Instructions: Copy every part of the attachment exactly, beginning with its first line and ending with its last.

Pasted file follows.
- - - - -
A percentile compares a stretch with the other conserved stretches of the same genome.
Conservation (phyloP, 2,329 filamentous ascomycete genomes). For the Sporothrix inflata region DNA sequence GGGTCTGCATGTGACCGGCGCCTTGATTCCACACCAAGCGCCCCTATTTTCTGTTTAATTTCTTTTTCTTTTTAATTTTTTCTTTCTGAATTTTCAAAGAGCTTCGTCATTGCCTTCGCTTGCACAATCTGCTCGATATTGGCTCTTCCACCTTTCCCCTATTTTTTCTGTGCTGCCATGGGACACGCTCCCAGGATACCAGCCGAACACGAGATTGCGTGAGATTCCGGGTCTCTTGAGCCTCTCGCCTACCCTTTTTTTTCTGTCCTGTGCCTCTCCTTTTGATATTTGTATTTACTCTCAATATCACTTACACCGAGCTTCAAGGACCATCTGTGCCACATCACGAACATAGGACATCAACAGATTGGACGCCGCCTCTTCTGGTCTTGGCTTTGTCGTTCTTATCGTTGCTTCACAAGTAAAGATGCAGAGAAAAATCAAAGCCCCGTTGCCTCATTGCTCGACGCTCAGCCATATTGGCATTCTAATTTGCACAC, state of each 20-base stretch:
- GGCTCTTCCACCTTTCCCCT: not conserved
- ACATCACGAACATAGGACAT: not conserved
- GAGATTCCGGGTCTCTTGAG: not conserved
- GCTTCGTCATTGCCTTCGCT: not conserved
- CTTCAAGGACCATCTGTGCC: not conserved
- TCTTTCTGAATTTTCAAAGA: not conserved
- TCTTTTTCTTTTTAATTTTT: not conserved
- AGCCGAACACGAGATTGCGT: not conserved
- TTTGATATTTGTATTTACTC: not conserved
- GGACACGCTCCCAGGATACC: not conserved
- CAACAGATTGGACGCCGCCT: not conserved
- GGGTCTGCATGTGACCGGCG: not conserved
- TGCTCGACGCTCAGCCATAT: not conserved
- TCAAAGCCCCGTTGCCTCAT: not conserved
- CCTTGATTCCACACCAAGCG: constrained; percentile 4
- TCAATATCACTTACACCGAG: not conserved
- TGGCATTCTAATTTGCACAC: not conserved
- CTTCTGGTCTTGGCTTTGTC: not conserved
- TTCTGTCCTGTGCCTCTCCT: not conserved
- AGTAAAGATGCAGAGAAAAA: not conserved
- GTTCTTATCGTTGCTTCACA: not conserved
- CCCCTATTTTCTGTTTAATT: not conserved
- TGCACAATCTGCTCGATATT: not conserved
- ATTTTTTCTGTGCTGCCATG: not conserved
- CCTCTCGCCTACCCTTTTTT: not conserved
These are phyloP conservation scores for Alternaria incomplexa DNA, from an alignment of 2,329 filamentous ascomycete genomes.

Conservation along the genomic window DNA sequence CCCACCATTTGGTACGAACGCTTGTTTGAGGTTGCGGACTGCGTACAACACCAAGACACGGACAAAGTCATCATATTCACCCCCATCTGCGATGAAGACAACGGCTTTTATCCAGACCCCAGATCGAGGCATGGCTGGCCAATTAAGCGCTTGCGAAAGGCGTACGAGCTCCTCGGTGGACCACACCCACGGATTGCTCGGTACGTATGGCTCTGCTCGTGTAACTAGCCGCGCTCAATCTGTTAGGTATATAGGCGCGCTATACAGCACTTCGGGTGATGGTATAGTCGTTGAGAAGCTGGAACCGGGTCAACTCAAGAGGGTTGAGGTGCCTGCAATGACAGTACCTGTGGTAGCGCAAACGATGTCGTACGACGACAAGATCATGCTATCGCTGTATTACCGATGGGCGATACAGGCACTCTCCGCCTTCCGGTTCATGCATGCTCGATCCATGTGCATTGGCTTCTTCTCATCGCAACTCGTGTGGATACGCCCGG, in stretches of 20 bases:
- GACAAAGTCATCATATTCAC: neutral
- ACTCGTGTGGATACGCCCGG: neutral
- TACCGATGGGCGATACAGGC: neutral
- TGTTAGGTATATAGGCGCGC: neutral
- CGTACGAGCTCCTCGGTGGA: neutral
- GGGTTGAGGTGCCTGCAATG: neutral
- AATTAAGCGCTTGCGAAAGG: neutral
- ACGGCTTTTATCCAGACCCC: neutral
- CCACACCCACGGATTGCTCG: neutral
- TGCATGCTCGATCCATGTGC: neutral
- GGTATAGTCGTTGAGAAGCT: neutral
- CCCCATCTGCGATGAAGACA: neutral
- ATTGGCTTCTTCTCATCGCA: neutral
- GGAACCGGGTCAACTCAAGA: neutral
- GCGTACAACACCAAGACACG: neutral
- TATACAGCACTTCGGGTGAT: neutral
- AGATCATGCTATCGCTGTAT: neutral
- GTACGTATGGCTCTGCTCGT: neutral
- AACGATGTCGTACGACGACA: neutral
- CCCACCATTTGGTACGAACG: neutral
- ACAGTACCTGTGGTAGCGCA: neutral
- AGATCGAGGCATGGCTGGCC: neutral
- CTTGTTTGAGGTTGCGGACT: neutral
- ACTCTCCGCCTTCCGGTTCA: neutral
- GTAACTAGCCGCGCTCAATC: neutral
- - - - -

A percentile compares a stretch with the other conserved stretches of the same genome.
Conservation (phyloP, 2,329 filamentous ascomycete genomes). For the Sporothrix inflata region DNA sequence GGGTCTGCATGTGACCGGCGCCTTGATTCCACACCAAGCGCCCCTATTTTCTGTTTAATTTCTTTTTCTTTTTAATTTTTTCTTTCTGAATTTTCAAAGAGCTTCGTCATTGCCTTCGCTTGCACAATCTGCTCGATATTGGCTCTTCCACCTTTCCCCTATTTTTTCTGTGCTGCCATGGGACACGCTCCCAGGATACCAGCCGAACACGAGATTGCGTGAGATTCCGGGTCTCTTGAGCCTCTCGCCTACCCTTTTTTTTCTGTCCTGTGCCTCTCCTTTTGATATTTGTATTTACTCTCAATATCACTTACACCGAGCTTCAAGGACCATCTGTGCCACATCACGAACATAGGACATCAACAGATTGGACGCCGCCTCTTCTGGTCTTGGCTTTGTCGTTCTTATCGTTGCTTCACAAGTAAAGATGCAGAGAAAAATCAAAGCCCCGTTGCCTCATTGCTCGACGCTCAGCCATATTGGCATTCTAATTTGCACAC, state of each 20-base stretch:
- GGCTCTTCCACCTTTCCCCT: not conserved
- ACATCACGAACATAGGACAT: not conserved
- GAGATTCCGGGTCTCTTGAG: not conserved
- GCTTCGTCATTGCCTTCGCT: not conserved
- CTTCAAGGACCATCTGTGCC: not conserved
- TCTTTCTGAATTTTCAAAGA: not conserved
- TCTTTTTCTTTTTAATTTTT: not conserved
- AGCCGAACACGAGATTGCGT: not conserved
- TTTGATATTTGTATTTACTC: not conserved
- GGACACGCTCCCAGGATACC: not conserved
- CAACAGATTGGACGCCGCCT: not conserved
- GGGTCTGCATGTGACCGGCG: not conserved
- TGCTCGACGCTCAGCCATAT: not conserved
- TCAAAGCCCCGTTGCCTCAT: not conserved
- CCTTGATTCCACACCAAGCG: constrained; percentile 4
- TCAATATCACTTACACCGAG: not conserved
- TGGCATTCTAATTTGCACAC: not conserved
- CTTCTGGTCTTGGCTTTGTC: not conserved
- TTCTGTCCTGTGCCTCTCCT: not conserved
- AGTAAAGATGCAGAGAAAAA: not conserved
- GTTCTTATCGTTGCTTCACA: not conserved
- CCCCTATTTTCTGTTTAATT: not conserved
- TGCACAATCTGCTCGATATT: not conserved
- ATTTTTTCTGTGCTGCCATG: not conserved
- CCTCTCGCCTACCCTTTTTT: not conserved
These are phyloP conservation scores for Alternaria incomplexa DNA, from an alignment of 2,329 filamentous ascomycete genomes.

Conservation along the genomic window DNA sequence CCCACCATTTGGTACGAACGCTTGTTTGAGGTTGCGGACTGCGTACAACACCAAGACACGGACAAAGTCATCATATTCACCCCCATCTGCGATGAAGACAACGGCTTTTATCCAGACCCCAGATCGAGGCATGGCTGGCCAATTAAGCGCTTGCGAAAGGCGTACGAGCTCCTCGGTGGACCACACCCACGGATTGCTCGGTACGTATGGCTCTGCTCGTGTAACTAGCCGCGCTCAATCTGTTAGGTATATAGGCGCGCTATACAGCACTTCGGGTGATGGTATAGTCGTTGAGAAGCTGGAACCGGGTCAACTCAAGAGGGTTGAGGTGCCTGCAATGACAGTACCTGTGGTAGCGCAAACGATGTCGTACGACGACAAGATCATGCTATCGCTGTATTACCGATGGGCGATACAGGCACTCTCCGCCTTCCGGTTCATGCATGCTCGATCCATGTGCATTGGCTTCTTCTCATCGCAACTCGTGTGGATACGCCCGG, in stretches of 20 bases:
- GACAAAGTCATCATATTCAC: neutral
- ACTCGTGTGGATACGCCCGG: neutral
- TACCGATGGGCGATACAGGC: neutral
- TGTTAGGTATATAGGCGCGC: neutral
- CGTACGAGCTCCTCGGTGGA: neutral
- GGGTTGAGGTGCCTGCAATG: neutral
- AATTAAGCGCTTGCGAAAGG: neutral
- ACGGCTTTTATCCAGACCCC: neutral
- CCACACCCACGGATTGCTCG: neutral
- TGCATGCTCGATCCATGTGC: neutral
- GGTATAGTCGTTGAGAAGCT: neutral
- CCCCATCTGCGATGAAGACA: neutral
- ATTGGCTTCTTCTCATCGCA: neutral
- GGAACCGGGTCAACTCAAGA: neutral
- GCGTACAACACCAAGACACG: neutral
- TATACAGCACTTCGGGTGAT: neutral
- AGATCATGCTATCGCTGTAT: neutral
- GTACGTATGGCTCTGCTCGT: neutral
- AACGATGTCGTACGACGACA: neutral
- CCCACCATTTGGTACGAACG: neutral
- ACAGTACCTGTGGTAGCGCA: neutral
- AGATCGAGGCATGGCTGGCC: neutral
- CTTGTTTGAGGTTGCGGACT: neutral
- ACTCTCCGCCTTCCGGTTCA: neutral
- GTAACTAGCCGCGCTCAATC: neutral